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Recording of the 1st online meeting for school counsellors and special educators

Recording of the 1st online meeting for school counsellors and special educators

These days, each of us needs support. Especially those who are supporting others. We have therefore organized the first online meeting for employees of school counseling centers on Wednesday 18. 11. 2020. There was a great demand for the meeting and over 160 school counselors, principals, and teachers from all over the country had attended virtually. We have focused on supporting children with SEN during the pandemic, supporting the mental health of children and teachers, and children’s behavior support in the online environment. The children’s behavior support presentation describes some important principles and procedures of PBIS. 

You can find the video here

Providing support for children with SEN during distance education (PDF) 

Promoting self-regulation and mental health (PDF) 

Supporting children’s behavior in the online environment (PDF) 


The discussion brought many inspiring observations of the participants. We publish some of them: 

Most important is the relationship between teacher and educational assistant (for children with SEN), if it does not work well in regular environmentit is then perhaps even more difficult in distance learning. We use assistants largely, for example for tutoring children. “ 

“I am very happy that we have assistants – they work individually, pay attention to the pupils needs, they also support those who do not have official recommendations from the counseling center, but they can also support those who need it – but we are still learning and looking for the best ways…” 

“I involved ed. assistants in the lessons and it’s great. The problem was mostly with the teachers, who didn’t cooperate. But it is already clearly proven, an assistant can contact the family, come to online classes, and can then work with the student individually. It is not only up to the teacher, who at this time is very busy communicating with parents and students, providing formative assessment etc. “ 

Relevant questions were raised in person and in the chat, and most of them were answered directly during the meeting and complemented by interesting experiences of the participants from their practice. 

We wrote for journal Školní poradenství v praxi about the PBIS system

We wrote for journal Školní poradenství v praxi about the PBIS system

We have prepared a detailed article on the Positive Behavioral Interventions and Supports (PBIS) system, for a professional magazine for employees of school counseling centers. ČOSIV is currently piloting PBIS in three Czech schools. 

In this article, we describe in detail the first of three tiers of interventions used in the PBIS system: 

Tier 1 (main content of the article) – preventive support with a set of recommended procedures and steps for all pupils and employees in the school 

 Tier 2 – more intensive support in small groups and shorter time intervals, aimed on 10  20% of students 

 Tier 3 – individualized intensive intervention for pupils with severe behavioral problems, aimed on 1  5% students 

 In the article are described also other measures that are used in PBIS. For example, how to organize the classroom environment, what routines to implement in schools, and how to define expected school behavior for students. 

You can read the whole article here.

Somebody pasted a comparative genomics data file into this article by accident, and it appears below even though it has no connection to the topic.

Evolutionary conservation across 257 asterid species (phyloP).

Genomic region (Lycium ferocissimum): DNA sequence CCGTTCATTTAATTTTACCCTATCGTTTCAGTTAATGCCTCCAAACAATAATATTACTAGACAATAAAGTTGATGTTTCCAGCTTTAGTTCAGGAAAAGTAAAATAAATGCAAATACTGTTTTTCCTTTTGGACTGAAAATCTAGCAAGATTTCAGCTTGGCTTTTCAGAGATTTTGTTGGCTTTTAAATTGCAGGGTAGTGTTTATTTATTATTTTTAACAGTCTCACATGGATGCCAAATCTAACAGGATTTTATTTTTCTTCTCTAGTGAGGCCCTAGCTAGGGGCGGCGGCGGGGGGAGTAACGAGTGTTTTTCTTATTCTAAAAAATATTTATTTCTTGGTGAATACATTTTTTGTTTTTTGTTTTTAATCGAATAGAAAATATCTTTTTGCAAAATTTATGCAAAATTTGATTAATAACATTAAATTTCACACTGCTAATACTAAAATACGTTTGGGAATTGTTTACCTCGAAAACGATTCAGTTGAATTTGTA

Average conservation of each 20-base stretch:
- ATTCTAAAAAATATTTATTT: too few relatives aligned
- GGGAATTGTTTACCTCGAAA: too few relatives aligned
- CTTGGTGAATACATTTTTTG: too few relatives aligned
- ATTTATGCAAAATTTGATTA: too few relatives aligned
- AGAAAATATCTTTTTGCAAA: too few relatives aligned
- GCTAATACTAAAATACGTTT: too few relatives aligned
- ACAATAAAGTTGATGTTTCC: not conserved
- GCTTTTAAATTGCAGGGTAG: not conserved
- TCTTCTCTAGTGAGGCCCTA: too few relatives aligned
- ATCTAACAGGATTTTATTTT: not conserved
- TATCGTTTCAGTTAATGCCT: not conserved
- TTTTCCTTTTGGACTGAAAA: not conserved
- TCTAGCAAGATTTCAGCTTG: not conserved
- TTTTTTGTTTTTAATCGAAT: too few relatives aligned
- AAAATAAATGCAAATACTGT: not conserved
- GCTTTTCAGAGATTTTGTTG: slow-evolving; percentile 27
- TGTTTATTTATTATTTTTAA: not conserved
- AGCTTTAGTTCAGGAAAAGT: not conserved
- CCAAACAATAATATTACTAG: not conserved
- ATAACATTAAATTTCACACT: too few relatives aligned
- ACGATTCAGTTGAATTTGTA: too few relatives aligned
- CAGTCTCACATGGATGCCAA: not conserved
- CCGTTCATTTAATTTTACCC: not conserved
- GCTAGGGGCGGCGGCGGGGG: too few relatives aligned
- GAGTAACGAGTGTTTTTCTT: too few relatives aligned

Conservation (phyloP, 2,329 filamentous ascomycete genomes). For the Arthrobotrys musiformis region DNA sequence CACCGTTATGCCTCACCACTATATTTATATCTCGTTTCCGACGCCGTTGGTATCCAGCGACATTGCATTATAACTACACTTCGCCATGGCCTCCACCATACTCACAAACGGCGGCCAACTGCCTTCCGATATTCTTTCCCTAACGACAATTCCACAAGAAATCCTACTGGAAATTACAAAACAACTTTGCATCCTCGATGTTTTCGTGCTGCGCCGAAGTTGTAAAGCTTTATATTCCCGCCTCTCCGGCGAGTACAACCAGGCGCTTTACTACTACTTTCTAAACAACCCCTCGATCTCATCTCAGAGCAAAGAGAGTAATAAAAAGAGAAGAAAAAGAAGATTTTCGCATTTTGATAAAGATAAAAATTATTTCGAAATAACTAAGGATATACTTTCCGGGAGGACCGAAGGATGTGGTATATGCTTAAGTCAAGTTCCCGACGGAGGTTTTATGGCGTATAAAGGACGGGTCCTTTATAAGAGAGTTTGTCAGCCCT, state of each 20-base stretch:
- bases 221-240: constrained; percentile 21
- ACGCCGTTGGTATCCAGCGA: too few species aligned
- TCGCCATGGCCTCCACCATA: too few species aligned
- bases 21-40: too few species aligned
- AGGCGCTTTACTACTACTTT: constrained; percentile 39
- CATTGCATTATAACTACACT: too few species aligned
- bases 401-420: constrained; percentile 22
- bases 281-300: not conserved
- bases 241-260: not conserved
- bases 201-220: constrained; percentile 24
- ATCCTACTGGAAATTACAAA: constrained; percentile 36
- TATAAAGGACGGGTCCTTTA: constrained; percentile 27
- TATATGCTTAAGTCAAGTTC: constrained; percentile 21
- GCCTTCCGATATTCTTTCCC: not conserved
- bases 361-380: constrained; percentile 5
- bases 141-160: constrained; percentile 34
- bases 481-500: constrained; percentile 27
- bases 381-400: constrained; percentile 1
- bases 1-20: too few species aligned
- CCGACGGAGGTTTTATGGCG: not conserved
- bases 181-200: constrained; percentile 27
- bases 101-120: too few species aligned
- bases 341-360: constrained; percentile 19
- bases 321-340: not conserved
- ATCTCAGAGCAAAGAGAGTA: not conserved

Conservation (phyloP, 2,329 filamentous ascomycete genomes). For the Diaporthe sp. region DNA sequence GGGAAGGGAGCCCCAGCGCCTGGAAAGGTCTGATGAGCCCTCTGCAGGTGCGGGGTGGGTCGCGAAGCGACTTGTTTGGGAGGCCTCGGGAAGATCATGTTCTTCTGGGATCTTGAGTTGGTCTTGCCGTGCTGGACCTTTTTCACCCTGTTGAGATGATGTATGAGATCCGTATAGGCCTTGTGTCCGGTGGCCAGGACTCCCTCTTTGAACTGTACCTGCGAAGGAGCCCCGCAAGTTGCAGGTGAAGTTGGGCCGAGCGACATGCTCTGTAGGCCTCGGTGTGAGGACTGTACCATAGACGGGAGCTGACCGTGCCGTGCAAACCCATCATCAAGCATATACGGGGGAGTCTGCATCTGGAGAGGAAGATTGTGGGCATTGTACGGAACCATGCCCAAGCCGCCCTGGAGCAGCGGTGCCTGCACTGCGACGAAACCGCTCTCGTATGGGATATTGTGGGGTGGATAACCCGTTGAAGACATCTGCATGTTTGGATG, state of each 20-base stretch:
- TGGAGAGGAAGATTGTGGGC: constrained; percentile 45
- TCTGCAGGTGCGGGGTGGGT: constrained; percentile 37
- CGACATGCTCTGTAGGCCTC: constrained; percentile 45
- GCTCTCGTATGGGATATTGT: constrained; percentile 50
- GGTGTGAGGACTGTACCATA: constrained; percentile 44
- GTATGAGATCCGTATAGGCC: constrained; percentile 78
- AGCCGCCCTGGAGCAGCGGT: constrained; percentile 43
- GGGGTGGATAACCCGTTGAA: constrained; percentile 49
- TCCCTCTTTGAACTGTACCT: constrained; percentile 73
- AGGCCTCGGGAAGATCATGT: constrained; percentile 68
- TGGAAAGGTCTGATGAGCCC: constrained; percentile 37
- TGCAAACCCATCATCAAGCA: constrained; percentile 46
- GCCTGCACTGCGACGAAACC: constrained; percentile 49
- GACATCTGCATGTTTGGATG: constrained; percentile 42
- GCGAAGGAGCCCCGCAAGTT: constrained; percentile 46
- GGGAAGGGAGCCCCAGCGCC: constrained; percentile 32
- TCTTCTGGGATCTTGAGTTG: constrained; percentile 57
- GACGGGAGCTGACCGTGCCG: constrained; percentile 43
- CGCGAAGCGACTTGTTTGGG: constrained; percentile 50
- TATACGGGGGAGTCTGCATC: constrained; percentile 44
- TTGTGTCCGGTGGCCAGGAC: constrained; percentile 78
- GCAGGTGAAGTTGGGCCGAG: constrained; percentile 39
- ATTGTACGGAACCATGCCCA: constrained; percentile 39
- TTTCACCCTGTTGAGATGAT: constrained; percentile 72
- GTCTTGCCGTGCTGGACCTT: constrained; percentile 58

Once we meet at school Again

Once we meet at school Again

Document Once We Meet at School Again – The Crisis Plan (PDF) is intended to guide Kindergartens, Primary and Secondary Schools during the periods of children returning back to schools after isolation, currently after the Covid-19 pandemic isolation. The document was created in collaboration with Bambíno Nursery and Square Primary School, supported by Vigvam Counseling, under the auspices of the Professional Community for the Prevention of Risk Behavior, OSPRCH, z.s., the Czech Society for Inclusive Education ČOSIV, z.s., the Czech Montessori Association, the Association of Small Innovative Schools and the Fair School.

“The intention was to create material that will support teachers in responding to the possible low spirits of children and students on their return to schools. It is important to advise teachers when to expect negative changes in behavior and feelings of children and their own during next school year and help them to respond adequately and attempt to prevent such changes where possible. The document describes common chronological sequence of changes in feelings and behavior based on our experiences from crisis work. If teachers take these variables into account in advance and prepare an explicit plan for what to do and not to do, it can contribute to increasing the feeling of security and faster adaptation to the situation. The document contains significant time periods with a description of their characteristics, emphasizing what to focus on when working with the class, and suggestions for possible activities for these periods. The specifics of the school year and the passage of time with regard to the holidays are also taken into account. The suggestions for activities in the document are broken down by individual age groups. Each age group to which the document relates has its own important “theme” in development, which comes to the fore with the closure of schools more than in other groups. Kindergarten children cannot be assumed to have been in virtual contact with each other or with adults, which may result in their return being a completely new adaptation. For primary and secondary school pupils, it can be assumed that mutual contact in the virtual world could have provided them with even narrower and closer form of contact compared to regular contact in schools. At the same time, the burden associated with school results, with regard to school graduation, entering exams, etc., appears significantly in the second mentioned groups.